"Jerome Is the New Black" was broadcast on November 22, 2009, as a part of an animated television night on Fox, and was preceded by an episode of The Simpsons, and Family Guy creator Seth MacFarlane's new show The Cleveland Show. It was followed by MacFarlane's second show, American Dad!. It was watched by 7.39 million viewers in its original airing, according to Nielsen ratings, despite airing simultaneously with the 2009 American Music Awards on ABC, Sunday Night Football on NBC and The Amazing Race on CBS. The episode also acquired a 3.8 rating in the 18–49 demographic, surpassing The Simpsons, The Cleveland Show and American Dad! in addition to edging out all three shows in total viewership.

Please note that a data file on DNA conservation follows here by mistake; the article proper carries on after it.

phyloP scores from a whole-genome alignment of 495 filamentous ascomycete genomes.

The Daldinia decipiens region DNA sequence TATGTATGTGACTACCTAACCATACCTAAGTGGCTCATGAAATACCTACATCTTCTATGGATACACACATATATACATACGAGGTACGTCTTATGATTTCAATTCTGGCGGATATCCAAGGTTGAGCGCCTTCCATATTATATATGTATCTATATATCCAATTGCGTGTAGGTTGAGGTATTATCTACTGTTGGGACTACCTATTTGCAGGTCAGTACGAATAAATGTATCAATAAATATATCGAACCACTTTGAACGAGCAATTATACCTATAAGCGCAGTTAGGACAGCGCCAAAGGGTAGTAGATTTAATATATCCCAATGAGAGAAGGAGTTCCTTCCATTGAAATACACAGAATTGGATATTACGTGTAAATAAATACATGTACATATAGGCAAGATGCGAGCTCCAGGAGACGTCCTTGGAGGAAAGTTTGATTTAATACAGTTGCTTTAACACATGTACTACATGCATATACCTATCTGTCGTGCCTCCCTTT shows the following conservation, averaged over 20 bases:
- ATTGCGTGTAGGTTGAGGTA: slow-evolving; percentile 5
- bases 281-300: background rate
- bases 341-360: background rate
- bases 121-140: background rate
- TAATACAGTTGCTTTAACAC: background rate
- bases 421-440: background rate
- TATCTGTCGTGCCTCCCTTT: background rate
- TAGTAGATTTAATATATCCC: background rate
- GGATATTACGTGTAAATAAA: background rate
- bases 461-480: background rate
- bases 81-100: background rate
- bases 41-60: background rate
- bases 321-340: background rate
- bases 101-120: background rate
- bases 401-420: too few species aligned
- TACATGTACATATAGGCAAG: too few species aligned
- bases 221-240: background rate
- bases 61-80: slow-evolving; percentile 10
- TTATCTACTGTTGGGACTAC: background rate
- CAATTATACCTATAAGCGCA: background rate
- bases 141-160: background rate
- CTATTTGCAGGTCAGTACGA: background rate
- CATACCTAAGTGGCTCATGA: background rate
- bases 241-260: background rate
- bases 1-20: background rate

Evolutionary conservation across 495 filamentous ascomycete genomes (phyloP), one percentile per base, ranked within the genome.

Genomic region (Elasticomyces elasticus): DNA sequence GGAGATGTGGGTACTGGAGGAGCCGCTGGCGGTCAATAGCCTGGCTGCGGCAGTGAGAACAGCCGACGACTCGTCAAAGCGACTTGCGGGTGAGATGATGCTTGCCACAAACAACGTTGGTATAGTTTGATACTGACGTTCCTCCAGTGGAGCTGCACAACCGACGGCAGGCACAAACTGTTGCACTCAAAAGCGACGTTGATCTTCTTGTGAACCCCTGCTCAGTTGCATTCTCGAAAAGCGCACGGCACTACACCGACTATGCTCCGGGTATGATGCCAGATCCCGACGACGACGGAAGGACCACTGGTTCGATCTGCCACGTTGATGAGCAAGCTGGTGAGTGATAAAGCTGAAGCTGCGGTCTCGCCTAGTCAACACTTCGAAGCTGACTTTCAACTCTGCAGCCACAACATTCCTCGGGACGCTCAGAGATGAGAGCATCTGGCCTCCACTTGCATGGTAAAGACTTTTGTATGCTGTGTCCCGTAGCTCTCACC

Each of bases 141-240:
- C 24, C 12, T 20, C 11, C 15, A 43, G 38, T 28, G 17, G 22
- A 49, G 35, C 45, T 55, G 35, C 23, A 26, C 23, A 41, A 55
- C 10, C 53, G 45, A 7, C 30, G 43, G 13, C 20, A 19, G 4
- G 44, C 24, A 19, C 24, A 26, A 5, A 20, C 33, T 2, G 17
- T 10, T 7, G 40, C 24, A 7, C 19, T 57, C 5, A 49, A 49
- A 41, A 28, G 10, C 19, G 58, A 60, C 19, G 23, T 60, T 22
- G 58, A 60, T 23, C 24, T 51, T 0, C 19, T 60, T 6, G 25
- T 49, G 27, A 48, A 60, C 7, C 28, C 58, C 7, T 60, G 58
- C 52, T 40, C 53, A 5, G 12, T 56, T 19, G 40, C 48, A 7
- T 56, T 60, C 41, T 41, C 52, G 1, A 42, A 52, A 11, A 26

Reviews of the episode were mostly mixed, calling it an "inconsistent mixed bag episode," with many jokes "[falling] flat." In a simultaneous review of the episodes of The Simpsons and American Dad! that preceded and followed the episode respectively, as well as The Cleveland Show, The A.V. Club's Todd VanDerWerff commented that he thought the episode "started out well before sort of just petering out as the episode went on," comparing it to South Park's attempt to replace Kenny McCormick, before ultimately reintroducing the character into the series. In the conclusion of his review, VanDerWerff praised Quagmire's monologue, commenting "it's certainly amusing that the show is spending all of this time tearing down the one character who's a mouthpiece for the creator." Ahsan Haque of IGN criticized the episode for its "execution," stating, "Auditioning friends to replace Cleveland seemed like a better idea on paper." Haque praised Quagmire's tirade against Brian, however, as "completely unexpected" and "mildly amusing," but ultimately gave the episode a 6.4 out of 10. In a subsequent review of Family Guy's eighth season, Ramsey Isler of IGN listed "Jerome Is the New Black" as "remarkably unfunny, with lazy and unoriginal writing."